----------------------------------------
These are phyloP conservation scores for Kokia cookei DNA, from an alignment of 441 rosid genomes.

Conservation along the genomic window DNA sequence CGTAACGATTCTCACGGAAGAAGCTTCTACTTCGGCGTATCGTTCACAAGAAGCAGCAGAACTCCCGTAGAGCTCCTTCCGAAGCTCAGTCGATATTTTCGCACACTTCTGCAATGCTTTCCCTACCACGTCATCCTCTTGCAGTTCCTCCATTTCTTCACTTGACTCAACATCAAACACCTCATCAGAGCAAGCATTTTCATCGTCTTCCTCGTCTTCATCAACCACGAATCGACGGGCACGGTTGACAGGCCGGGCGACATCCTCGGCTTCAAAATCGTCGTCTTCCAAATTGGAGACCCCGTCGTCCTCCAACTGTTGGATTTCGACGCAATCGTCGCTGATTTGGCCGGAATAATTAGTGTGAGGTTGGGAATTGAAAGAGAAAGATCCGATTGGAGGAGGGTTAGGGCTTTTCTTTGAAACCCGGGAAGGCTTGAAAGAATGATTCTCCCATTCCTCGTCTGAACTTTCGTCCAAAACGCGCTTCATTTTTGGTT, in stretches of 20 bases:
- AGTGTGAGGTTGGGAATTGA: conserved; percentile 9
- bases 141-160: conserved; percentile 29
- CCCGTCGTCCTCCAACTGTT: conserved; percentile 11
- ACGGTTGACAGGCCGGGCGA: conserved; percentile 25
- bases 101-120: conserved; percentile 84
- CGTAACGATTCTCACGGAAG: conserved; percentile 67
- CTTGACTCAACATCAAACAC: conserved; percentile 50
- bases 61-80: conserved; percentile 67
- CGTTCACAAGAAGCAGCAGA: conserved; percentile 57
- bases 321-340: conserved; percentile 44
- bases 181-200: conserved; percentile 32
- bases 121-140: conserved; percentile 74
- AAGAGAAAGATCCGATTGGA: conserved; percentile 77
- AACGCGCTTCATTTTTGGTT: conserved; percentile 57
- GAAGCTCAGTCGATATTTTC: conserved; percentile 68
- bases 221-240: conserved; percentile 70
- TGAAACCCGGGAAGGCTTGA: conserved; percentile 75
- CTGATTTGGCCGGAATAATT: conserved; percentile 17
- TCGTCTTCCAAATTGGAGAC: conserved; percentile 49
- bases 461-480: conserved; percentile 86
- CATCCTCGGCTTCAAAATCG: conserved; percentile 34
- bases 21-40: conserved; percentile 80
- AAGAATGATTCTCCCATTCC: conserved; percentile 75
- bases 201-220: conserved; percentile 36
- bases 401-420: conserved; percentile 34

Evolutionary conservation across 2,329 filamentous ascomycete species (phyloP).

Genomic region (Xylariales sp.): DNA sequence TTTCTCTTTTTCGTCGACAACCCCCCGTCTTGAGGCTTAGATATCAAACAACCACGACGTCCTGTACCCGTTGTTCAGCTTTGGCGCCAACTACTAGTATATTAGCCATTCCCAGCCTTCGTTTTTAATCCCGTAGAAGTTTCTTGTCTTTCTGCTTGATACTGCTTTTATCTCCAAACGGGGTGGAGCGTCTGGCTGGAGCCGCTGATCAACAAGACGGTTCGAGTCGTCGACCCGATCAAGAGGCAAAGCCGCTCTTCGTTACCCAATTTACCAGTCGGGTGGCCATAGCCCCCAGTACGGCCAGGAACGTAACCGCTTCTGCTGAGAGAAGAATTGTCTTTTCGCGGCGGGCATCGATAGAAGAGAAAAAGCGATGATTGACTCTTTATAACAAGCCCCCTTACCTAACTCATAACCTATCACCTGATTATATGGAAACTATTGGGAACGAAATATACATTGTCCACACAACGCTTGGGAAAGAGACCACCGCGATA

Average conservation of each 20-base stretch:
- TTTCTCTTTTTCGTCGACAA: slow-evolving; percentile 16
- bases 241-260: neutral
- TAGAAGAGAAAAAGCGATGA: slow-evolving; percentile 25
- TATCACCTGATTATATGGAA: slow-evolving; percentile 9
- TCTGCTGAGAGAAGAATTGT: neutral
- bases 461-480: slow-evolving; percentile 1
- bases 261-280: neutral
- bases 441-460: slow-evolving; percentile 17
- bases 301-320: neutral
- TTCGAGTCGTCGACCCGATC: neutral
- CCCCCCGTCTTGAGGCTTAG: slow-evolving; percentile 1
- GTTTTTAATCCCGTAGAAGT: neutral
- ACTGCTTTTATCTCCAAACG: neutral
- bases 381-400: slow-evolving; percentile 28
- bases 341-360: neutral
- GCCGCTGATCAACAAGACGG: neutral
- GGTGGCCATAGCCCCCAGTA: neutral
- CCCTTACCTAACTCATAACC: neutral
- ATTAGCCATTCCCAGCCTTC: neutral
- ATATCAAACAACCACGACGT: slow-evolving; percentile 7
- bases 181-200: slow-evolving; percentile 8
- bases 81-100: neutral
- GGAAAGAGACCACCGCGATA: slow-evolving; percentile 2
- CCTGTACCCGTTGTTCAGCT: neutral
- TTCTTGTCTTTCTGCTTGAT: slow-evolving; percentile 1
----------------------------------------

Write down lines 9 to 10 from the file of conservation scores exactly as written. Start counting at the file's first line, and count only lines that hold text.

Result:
- CTTGACTCAACATCAAACAC: conserved; percentile 50
- bases 61-80: conserved; percentile 67